Hotelier Mallory Details Mystic Seaport Hotel Plan

Mystic River, Mystic (Credit: Public Domain/Julian Colton)


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MYSTIC — Mystic Seaport Museum announced plans Thursday to demolish its Latitude 41° Restaurant & Tavern and construct a 20-25 room hotel with a restaurant and event space on the property’s 1.36-acre parcel that fronts the Mystic River at 105 Greenmanville Ave.

“It’s essentially replacing the building that’s there in terms of its size and scale. The current building is around 24,000 square feet and that’s essentially about the size of the new building, but instead of being on the road it will be closer to the water,” said Charles Mallory, founder and CEO of Greenwich Hospitality Group, which will lease the property from the museum.

Mallory said the project would cater to Seaport visitors and “to people who want a great waterfront dining experience with a magnificent view.”

“We’re going to make it so you really feel you’re on the water and you’ll have dynamic views because you’ll see the sailing and boating activity and with the new Stonington rowing center that will be immediately to the north, I think that will create a real vibrant waterfront activity,” he said. “I think as a hotel guest it will be really kind of fun to have your coffee in the morning and watch the people out rowing or kids out sailing or the Seaport’s whale boats going up and down.”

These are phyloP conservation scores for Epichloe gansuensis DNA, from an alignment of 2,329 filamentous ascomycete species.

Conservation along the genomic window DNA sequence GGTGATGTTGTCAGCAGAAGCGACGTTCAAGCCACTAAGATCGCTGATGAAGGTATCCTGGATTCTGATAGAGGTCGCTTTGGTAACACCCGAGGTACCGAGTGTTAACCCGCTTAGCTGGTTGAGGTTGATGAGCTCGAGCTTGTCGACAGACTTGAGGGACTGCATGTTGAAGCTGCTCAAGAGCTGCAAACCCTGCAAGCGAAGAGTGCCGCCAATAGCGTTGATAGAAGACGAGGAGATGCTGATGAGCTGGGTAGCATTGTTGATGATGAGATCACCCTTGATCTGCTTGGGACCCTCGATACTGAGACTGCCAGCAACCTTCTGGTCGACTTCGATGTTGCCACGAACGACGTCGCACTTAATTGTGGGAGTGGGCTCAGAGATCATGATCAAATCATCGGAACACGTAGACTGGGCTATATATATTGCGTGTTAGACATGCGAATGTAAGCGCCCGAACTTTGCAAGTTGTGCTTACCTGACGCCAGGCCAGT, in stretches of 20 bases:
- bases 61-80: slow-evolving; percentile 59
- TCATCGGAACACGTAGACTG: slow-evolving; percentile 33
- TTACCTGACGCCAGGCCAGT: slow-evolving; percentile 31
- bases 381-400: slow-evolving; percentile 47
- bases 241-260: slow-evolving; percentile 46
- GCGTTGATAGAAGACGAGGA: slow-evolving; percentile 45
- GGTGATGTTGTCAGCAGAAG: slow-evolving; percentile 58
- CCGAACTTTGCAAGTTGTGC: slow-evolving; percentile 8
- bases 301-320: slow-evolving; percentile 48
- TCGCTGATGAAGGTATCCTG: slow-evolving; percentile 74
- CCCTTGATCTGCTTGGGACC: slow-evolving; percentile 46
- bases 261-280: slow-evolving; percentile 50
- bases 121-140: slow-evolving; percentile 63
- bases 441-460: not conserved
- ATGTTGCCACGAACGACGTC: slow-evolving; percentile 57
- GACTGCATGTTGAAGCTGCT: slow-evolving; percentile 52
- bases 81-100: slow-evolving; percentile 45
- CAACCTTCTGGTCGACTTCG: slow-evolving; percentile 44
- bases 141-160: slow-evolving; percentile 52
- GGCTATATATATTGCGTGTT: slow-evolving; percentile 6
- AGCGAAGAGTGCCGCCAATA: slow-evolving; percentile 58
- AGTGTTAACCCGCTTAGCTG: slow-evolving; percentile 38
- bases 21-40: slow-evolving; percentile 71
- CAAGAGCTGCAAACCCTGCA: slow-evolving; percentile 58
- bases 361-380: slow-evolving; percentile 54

A long-time trustee of the Seaport, Mallory said he recently stepped down from his position to avoid any possible conflict of interest.

“I was a member of the board for many years of Seaport but because of my involvement with this project I felt that it was appropriate that I resign so that there would be no conflict of interest,” he said.

His company, Greenwich Hospitality Group, established in 1999, owns and operates a number of luxury hotels and restaurants, including Delamar hotels in Greenwich, Southport and West Hartford, Hotel Zero Degrees in Danbury, Norwalk and Stamford and five historic hotels including the Goodwin Hotel in Hartford.

Architect Bruce Beinfield of Norwalk has been chosen to design the Mystic project but drawings will not be available for several weeks.

“Bruce has an interesting aesthetic, which is a combination of traditional and contemporary. He likes the simplicity of the forms in traditional New England architecture but then he likes to put a contemporary twist on it and I’m actually quite excited about the ideas he’s come up with,” said Mallory. “He has done very significant number of projects up and down the coast and he’s highly sensitive to the historical context wherever he works.”

Mallory said he didn’t have a cost estimate for the project yet. “We really have to get the building design dialed in and then we can get an estimate done.”

He also said the project is not intended to compete with the hotels around Exit 90, nor will it add to the parking issues in downtown Mystic because it will use the Seaport’s large parking lot located across Greenmanville Ave. (Route 27) as well as offer valet parking.